Freddy: "A few things, several things, I would say. It's the most diverse record we've done, period. It's one of my personal favorites, but that's me, you know. Everyone's different. Some people are going to say 'Set It Off' was their favorite because that's when they got into our band in that time period, but overall, the feedback has been super-positive from old-school heads and new people, so that's a good thing. But we personally love the record and we needed to start diversifying a little bit. We're known for a certain sound and a certain style and that's great that we're known for a certain style within our scene, but you also have to grow a little bit and I feel like we did a lot of growing on this record. A lot of diverse stuff; it's all MADBALL, but it's different little flavors here and there and I think the record is the most diverse record we've done and we're happy with that and we hope everybody else is happy with that."
On his reaction to the comment from SLAPSHOT vocalist Jack Kelly that his lyrics have no deeper meaning and hardcore is mainly about violence:
Freddy: "It's definitely more than having a good time for us. I can't speak for Jack; I can't speak for SLAPSHOT. That's his business. If that's what it does for him, then hey, more power to him. For me, I think for all of us, it's an outlet, even for him, for us, I think it's definitely first and foremost, it's an outlet to express whatever. But to say that there's no deeper meaning other than everyone just go hit each other, that doesn't really fit us because I think our songs do touch on things that are important to us and are relatable with other people. I think people relate to what we're talking about, even if they're not from the same upbringing or background or city or whatever, but human stuff, just adversity, growing up, so, for us, there's definitely meaning behind what we do. Some are deeper than others. Some are not so deep and very blunt and straightforward, but some people like to hear things bluntly and straightforward and then the dancing and the all the expression goes hand-in-hand with what you're feeling. So, to me, to just dismiss it as just that, I think he's being a jerk. I think he really believes that."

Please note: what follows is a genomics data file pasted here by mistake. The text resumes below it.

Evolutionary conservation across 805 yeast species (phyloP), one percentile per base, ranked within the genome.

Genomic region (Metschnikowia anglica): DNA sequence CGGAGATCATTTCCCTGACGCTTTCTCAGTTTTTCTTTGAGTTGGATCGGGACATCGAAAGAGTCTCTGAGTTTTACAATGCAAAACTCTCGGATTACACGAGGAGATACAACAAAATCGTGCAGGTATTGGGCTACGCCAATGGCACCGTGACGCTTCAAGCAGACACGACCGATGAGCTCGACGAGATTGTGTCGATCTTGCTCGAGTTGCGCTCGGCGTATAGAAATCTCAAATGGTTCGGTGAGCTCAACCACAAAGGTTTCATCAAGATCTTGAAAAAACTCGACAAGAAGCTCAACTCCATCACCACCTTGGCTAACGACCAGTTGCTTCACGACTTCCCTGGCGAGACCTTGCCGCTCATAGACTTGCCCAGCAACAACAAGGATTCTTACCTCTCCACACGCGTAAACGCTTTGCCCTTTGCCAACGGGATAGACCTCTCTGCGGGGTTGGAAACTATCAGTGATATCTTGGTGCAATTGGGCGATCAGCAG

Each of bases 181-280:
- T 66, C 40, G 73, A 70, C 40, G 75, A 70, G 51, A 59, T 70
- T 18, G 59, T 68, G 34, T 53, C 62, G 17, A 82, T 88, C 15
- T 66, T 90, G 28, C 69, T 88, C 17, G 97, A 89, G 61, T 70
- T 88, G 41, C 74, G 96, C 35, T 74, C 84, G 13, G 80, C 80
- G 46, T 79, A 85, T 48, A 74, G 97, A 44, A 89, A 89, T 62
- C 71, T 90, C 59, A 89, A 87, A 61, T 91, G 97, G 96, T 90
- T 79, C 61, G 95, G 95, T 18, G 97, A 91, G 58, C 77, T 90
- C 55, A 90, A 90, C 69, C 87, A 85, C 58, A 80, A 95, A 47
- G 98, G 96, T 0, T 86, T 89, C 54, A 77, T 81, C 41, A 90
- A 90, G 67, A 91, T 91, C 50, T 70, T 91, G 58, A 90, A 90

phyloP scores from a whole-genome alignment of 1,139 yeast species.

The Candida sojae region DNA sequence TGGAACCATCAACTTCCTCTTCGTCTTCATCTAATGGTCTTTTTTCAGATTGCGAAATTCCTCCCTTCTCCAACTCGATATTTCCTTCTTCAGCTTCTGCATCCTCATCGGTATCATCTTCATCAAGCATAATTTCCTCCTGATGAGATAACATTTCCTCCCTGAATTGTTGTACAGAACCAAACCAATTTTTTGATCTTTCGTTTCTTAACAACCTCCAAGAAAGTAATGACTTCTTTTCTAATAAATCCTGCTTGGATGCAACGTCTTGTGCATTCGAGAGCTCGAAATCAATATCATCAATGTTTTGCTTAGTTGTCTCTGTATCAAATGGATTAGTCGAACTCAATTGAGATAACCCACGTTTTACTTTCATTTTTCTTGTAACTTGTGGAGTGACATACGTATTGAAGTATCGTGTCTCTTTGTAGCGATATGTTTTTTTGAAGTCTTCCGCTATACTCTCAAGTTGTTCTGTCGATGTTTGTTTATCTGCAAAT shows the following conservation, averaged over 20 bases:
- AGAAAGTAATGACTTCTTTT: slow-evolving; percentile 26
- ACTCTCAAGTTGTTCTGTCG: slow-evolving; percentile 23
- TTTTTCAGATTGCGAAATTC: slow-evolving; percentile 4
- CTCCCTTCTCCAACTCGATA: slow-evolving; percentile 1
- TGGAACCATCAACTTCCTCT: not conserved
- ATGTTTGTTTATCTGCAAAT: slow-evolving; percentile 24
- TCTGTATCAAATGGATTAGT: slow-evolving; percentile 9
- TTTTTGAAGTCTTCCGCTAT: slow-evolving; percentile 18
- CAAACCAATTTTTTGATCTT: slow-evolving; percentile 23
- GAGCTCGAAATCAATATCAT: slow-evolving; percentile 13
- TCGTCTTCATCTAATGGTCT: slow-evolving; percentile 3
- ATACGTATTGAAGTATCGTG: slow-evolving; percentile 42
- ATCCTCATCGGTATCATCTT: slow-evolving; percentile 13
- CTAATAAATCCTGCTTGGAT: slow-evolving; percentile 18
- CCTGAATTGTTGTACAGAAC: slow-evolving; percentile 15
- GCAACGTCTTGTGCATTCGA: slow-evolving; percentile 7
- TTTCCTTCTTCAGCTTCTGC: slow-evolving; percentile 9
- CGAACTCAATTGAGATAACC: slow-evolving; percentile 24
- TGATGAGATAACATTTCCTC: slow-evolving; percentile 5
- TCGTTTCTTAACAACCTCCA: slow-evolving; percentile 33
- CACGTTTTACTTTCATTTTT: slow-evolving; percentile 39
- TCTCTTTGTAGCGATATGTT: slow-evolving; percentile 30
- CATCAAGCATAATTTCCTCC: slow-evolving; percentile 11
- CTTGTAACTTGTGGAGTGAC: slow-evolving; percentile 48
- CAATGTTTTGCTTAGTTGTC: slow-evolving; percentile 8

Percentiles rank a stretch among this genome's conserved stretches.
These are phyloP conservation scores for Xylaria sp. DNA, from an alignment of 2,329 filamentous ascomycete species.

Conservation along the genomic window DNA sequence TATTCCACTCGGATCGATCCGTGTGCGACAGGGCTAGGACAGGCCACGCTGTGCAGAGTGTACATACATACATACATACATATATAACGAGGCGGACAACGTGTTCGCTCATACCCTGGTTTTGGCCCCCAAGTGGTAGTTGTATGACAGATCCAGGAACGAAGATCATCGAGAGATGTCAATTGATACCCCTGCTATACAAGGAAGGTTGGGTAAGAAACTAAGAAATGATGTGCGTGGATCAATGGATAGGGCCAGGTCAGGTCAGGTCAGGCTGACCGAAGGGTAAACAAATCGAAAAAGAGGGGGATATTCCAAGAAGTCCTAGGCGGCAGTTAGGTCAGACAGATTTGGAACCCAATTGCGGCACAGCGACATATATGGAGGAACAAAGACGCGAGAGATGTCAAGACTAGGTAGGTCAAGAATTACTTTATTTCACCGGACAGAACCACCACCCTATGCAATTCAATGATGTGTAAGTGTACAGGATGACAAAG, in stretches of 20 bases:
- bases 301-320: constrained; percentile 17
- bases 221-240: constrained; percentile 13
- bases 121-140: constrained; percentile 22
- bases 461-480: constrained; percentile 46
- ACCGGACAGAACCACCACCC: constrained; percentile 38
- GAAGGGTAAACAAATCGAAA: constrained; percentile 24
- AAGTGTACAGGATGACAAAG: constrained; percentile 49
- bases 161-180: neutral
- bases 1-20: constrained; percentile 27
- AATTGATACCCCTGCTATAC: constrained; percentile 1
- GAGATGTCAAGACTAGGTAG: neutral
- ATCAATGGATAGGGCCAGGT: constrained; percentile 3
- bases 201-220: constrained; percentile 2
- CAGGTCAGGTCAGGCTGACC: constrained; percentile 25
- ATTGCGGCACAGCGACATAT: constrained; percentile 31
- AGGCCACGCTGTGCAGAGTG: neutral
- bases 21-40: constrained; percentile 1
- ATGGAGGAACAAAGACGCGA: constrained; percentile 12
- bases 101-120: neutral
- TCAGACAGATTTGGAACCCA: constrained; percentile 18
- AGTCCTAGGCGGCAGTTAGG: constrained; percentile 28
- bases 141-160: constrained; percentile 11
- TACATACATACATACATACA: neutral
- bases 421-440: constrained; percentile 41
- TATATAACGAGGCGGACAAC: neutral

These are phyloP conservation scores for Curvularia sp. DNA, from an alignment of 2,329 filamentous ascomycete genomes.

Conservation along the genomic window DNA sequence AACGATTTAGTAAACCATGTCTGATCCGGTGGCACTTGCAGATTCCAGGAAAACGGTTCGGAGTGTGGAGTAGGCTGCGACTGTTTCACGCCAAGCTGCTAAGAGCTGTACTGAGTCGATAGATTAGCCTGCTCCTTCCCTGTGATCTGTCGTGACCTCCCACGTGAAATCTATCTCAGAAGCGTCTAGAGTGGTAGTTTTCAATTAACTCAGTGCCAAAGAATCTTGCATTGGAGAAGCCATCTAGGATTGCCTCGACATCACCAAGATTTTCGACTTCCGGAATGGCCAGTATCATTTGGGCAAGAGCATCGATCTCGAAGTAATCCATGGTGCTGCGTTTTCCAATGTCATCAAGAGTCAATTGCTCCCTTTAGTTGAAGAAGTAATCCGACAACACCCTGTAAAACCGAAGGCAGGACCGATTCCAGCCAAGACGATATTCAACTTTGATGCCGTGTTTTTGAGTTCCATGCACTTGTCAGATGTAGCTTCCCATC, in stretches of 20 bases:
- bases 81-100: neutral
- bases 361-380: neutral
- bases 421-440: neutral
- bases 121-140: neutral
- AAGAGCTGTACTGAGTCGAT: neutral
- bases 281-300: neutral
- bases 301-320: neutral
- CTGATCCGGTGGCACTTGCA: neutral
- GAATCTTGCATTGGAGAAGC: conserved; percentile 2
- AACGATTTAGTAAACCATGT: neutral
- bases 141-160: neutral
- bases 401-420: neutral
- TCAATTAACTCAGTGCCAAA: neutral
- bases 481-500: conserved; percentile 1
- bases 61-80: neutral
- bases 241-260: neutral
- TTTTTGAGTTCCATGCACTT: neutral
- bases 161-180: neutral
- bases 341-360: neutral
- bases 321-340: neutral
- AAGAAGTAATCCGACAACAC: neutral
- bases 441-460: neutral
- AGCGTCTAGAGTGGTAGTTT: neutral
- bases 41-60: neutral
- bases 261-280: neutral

On the claims that hardcore is nothing more than mindless brutality:
Freddy: "I never felt that way about it and I've been into this a long time since I was a very young boy. Sure, it's an aggressive form of music and it's an outlet and it's an aggressive one. There's a lot of thrashing around and movement and very fitting for a person like me, but it's not for everyone, but obviously, there's a lot of people that feel the same way. I can't just write it off as something that's just about punching each other in the face. It would be dismissive to our culture. There's more to it than that. That's the way some people want to view it, like 'Look at this barbaric stuff, people just hitting each other.' It's like fighting; I really don't like to fight. Can I fight? Yeah, if I'm put in the position, yeah, of course. I can handle myself alright. I got a pretty hard punch, but do I want to fight? Not really. If I'm tested, I'll fight you and I'll give you a good one, you're going to remember me, but it's goofy to say, 'It's just about hitting each other.' No, this is music, this is art, it's about expression, it's about a lot of emotional things. For everybody it's different."
"For The Cause" was released on June 15 via Nuclear Blast. The follow-up to 2014's "Hardcore Lives" was co-produced by Tim Armstrong (RANCID), who also makes a guest appearance on "The Fog". It was mixed and mastered by renowned producer Tue Madsen (MESHUGGAH, THE HAUNTED, SICK OF IT ALL) at Antfarm Studios in Denmark. Former MADBALL guitarist Matt Henderson laid down the guitar tracks in the studio but has not joined the group on tour.